Thomson Multimedia announced plans Wednesday to introduce a new
copy-protection technology called 'SmartRight,' which the company said should
ease content providers' concerns about limiting the number of times their
digital content can be copied by consumers.
The encryption system uses renewable smart cards, and it can be used on its
own or with other copy-protection systems, including the '5C' and 'DVI'
technologies endorsed by other consumer-electronics and computer-industry
Under the SmartRight system, content owners will be allowed to designate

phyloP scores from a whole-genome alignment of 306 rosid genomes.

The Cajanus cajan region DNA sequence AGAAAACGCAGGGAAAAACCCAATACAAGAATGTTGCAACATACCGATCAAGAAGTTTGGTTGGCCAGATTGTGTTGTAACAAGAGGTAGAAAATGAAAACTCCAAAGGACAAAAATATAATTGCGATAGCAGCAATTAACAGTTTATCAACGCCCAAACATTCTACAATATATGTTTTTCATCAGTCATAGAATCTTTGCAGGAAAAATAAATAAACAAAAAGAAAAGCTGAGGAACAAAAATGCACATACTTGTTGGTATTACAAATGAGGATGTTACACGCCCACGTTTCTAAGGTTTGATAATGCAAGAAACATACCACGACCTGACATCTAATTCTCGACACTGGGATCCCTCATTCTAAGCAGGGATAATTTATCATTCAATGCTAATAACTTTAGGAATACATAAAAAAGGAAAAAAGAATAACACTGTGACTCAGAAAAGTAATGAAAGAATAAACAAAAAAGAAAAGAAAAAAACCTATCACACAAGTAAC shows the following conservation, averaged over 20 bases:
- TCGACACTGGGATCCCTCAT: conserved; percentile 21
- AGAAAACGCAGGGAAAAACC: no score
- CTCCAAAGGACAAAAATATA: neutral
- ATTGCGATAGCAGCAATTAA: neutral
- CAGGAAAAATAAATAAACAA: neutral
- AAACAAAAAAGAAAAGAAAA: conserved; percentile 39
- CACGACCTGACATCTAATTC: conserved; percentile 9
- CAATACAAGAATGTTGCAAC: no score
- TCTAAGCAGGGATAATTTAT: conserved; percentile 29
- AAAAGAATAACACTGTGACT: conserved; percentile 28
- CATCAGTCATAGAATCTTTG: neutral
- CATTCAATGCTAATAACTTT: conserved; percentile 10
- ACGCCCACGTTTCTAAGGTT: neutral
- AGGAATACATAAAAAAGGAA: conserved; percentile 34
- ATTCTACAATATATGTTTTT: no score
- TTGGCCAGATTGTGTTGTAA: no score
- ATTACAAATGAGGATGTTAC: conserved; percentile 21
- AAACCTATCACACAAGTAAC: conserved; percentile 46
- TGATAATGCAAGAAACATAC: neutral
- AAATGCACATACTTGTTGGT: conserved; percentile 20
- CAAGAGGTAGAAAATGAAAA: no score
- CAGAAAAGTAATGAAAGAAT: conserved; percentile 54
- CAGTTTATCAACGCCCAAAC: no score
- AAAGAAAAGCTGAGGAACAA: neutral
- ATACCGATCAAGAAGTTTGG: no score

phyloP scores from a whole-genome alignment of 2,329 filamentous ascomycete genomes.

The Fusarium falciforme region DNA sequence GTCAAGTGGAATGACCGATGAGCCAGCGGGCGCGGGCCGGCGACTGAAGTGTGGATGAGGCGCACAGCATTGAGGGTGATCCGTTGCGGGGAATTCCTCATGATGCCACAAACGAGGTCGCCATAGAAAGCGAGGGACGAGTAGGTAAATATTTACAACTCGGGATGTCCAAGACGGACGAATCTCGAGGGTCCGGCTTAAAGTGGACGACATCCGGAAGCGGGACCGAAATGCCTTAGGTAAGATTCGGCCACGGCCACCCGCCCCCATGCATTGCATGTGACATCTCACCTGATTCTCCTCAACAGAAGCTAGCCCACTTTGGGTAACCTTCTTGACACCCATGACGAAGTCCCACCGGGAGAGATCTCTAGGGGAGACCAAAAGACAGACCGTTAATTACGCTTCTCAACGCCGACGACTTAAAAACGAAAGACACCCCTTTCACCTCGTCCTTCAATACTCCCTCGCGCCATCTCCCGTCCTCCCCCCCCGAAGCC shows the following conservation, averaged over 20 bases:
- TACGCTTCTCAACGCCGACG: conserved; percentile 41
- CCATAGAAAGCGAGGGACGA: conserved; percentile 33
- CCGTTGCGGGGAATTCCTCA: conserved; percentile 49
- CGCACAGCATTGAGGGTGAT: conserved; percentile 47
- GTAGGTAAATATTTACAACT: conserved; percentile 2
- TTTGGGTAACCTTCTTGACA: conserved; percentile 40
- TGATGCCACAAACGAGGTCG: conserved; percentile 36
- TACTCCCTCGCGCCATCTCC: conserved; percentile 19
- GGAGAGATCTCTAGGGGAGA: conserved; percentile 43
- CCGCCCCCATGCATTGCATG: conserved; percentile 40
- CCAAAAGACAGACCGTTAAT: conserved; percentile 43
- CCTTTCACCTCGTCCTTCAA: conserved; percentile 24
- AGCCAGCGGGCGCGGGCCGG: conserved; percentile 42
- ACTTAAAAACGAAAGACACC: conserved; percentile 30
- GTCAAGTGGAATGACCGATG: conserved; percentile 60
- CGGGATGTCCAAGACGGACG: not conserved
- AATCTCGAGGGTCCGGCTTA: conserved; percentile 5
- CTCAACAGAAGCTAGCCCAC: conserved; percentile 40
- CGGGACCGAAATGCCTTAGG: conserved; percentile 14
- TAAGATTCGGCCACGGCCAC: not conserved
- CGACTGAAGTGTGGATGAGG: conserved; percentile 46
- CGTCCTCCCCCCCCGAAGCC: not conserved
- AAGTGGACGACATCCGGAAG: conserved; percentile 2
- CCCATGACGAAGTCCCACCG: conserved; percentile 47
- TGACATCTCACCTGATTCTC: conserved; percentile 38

certain material as 'view only,' and others as 'freely copy.' A 'copy for my
personal network' function would allow a content subscriber to transfer the
copyrighted material to other devices within the home, but it would prevent
copying outside of a given home network.
'We do expect that consumers will want to do in their digital living room
what they already do today in an analog environment,' Thomson senior vice
president of research and innovation Jean-Charles Hourcade said in a press
'They'll want to record their favorite shows, time-shift, store copies for
future viewing and share that content with other devices in their own home,' he